Mike and I went for an outside run after work yesterday, a rare opportunity so far this month. Overnight, there had been lots of fog and rising temps so the snow and slush had pretty much been eaten away. It was misty out and there were some patches of sidewalk that were still pretty icy where less than conscientious owners/tenants lived. There have been several days where it was possible to get out and scrape the walks or driveways and shovel out the corners covered in after-plow, but apparently it was much more important for these folks to get out and decorate so heavily that it looked like Christmas threw up on their houses. Maybe they thought the heat of a BILLION Christmas icicle lights would melt the sidewalks bare, thereby making scraping to the cement unnecessary? At any rate, we had to watch our steps carefully to avoid slipping ass-over-teakettle on the slippery patches. I really felt like I was cooking along, getting ahead of Mike in several places and feeling like for once I was setting the pace instead of him.
When we got to our usual turnaround spot, I noticed Mike was looking a little green. He said he thought he might throw up and I believed him. I offered to walk back home, but he wanted to keep running but cut right back the way we came instead of veering off on our long leg of our route. I guess that solves the "feeling faster than Mike today" mystery.
It was starting to get dark out and it was still a little foggy which we had anticipated, so we were wearing flashing reflector lights on each arm and Nike safety vests. (By the way, Eastbay has these on clearance right now for a STEAL of a deal - $7.99 for the vest and flasher set) As we started across a busy intersection with a 4 way stop, we noticed a big garbage truck rolling our way. Since we were already in the crosswalk we carefully continued forward with our flashers going full tilt for maximum visibility. The garbage truck driver was apparently a very special guy, since he doesn't need to stop at stop signs like the rest of us nor does he have to yield the right of way to pedestrians. Maybe when you drive the biggest thing on the road it's not important to follow the traffic laws. Maybe he was distracted by the cigarette he was trying to light or the conversation he was having on the cell phone attached to his ear or maybe his big butt had gone numb from sitting on his garbage truck throne impairing his driving ability. He slowed down just slightly and barreled right through the intersection. As we saw that he wasn't going to stop, we did a quick hop back towards the curb. As he sped past us, he made an obscene gesture and yelled something I couldn't hear while shaking a fist. I gave him my own special salute right back. Some people are just assholes.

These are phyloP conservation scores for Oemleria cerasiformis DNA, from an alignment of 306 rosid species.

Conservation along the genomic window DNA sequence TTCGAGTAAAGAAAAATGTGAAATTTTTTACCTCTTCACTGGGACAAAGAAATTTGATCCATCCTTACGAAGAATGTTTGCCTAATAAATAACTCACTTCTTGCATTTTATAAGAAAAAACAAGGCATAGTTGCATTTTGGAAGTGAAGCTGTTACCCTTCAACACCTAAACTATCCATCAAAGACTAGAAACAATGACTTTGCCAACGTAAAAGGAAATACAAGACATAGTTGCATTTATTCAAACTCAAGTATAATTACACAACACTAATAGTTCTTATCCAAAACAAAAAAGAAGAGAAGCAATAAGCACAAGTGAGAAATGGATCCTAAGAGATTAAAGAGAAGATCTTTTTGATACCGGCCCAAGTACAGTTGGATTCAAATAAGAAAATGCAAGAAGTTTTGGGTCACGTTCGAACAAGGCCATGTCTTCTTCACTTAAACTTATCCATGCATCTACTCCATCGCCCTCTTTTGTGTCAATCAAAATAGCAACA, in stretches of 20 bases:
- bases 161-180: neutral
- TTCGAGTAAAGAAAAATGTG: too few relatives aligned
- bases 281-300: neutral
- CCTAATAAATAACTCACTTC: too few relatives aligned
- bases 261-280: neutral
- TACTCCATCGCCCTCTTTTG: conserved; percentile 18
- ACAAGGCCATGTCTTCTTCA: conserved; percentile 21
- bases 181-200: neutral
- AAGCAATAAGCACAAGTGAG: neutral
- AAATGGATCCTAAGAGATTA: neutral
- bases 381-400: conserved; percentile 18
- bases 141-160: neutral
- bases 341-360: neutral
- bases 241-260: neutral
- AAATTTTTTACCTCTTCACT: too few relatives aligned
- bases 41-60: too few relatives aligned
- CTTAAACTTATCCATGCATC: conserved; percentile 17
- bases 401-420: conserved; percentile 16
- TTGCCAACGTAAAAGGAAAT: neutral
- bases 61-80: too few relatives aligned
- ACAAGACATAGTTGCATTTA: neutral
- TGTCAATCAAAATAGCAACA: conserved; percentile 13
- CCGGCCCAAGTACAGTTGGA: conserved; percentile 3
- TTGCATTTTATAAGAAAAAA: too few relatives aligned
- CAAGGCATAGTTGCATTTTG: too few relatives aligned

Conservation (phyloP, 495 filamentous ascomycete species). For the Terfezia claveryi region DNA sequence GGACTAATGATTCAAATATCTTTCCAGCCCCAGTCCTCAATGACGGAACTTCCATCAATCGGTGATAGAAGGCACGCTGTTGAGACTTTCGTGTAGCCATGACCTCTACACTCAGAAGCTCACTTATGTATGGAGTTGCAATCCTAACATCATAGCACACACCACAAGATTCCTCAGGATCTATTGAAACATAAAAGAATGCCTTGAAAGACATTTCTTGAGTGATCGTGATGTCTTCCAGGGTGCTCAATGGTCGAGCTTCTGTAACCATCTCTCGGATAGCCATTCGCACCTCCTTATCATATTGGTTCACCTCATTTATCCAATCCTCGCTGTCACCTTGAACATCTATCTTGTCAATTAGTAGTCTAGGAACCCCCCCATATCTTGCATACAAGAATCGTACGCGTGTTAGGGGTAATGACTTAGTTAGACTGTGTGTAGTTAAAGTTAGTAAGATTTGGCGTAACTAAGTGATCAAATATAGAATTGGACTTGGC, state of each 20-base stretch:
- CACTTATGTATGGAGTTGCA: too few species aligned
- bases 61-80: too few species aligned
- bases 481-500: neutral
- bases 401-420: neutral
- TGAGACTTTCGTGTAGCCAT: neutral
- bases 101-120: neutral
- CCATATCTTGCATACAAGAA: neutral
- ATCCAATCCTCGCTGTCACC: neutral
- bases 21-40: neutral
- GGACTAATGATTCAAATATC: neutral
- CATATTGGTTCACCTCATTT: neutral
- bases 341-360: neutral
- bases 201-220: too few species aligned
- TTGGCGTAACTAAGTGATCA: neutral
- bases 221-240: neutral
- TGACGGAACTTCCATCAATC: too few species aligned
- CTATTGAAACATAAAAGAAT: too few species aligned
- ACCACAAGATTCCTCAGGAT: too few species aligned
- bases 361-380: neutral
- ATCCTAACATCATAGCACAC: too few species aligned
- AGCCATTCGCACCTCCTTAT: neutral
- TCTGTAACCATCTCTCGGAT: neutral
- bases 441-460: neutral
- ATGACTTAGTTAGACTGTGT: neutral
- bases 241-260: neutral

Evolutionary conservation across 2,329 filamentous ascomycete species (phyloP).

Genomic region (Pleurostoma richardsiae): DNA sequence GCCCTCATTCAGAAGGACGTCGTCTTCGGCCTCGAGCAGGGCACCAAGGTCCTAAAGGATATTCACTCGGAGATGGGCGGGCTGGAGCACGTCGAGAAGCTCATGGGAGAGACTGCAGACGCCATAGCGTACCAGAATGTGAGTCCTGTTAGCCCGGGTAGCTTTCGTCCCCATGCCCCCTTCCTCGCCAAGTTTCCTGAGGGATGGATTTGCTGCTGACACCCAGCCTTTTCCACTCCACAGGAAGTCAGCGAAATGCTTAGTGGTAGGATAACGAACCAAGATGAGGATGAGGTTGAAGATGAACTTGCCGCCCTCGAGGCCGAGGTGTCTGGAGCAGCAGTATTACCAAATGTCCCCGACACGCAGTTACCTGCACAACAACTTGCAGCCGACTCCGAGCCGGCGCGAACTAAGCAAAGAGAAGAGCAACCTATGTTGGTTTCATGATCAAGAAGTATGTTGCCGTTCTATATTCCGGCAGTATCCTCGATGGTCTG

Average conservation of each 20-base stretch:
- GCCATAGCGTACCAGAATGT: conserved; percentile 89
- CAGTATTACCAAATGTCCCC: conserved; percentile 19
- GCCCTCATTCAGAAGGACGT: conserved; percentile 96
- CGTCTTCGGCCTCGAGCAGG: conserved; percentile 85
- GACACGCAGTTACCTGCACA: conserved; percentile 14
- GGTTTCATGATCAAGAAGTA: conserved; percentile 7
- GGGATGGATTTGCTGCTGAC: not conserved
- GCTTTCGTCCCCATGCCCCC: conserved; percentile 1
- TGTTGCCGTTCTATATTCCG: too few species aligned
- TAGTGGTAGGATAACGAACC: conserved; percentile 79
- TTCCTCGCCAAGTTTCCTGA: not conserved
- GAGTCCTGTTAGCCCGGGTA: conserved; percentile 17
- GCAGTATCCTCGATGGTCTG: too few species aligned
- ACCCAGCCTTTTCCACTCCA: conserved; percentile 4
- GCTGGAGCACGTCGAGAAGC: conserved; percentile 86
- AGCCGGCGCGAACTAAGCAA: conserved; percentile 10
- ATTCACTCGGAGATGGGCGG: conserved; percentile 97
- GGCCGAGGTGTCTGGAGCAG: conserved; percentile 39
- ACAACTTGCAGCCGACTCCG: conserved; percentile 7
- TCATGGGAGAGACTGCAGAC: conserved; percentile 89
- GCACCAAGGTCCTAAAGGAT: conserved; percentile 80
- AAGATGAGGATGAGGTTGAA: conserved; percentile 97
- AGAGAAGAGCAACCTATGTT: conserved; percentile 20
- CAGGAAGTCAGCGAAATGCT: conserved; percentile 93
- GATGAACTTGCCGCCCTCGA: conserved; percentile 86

We continued on towards home, the hardest part of each run. No matter what direction we take, the ending is always uphill to get home. Not just a hill and you're done - you go up a hill only to find a slight flat stretch followed by another monster, another brief flat spot and another hill, and on it goes. I try to tell myself that it's good for training, that hill work will make me faster, or whatever. The bottom line is I hate hills, they suck. The next time we build, my vote is to build the house at the bottom of the hill instead of the top. Wisconsin is nothing but rolling hills, which is pretty to drive, but not as much fun to run or bike!
It's too bad Mike was feeling sick. I was feeling pretty energetic and I think I could have done at least a 10K or farther for a change of pace. Maybe next time!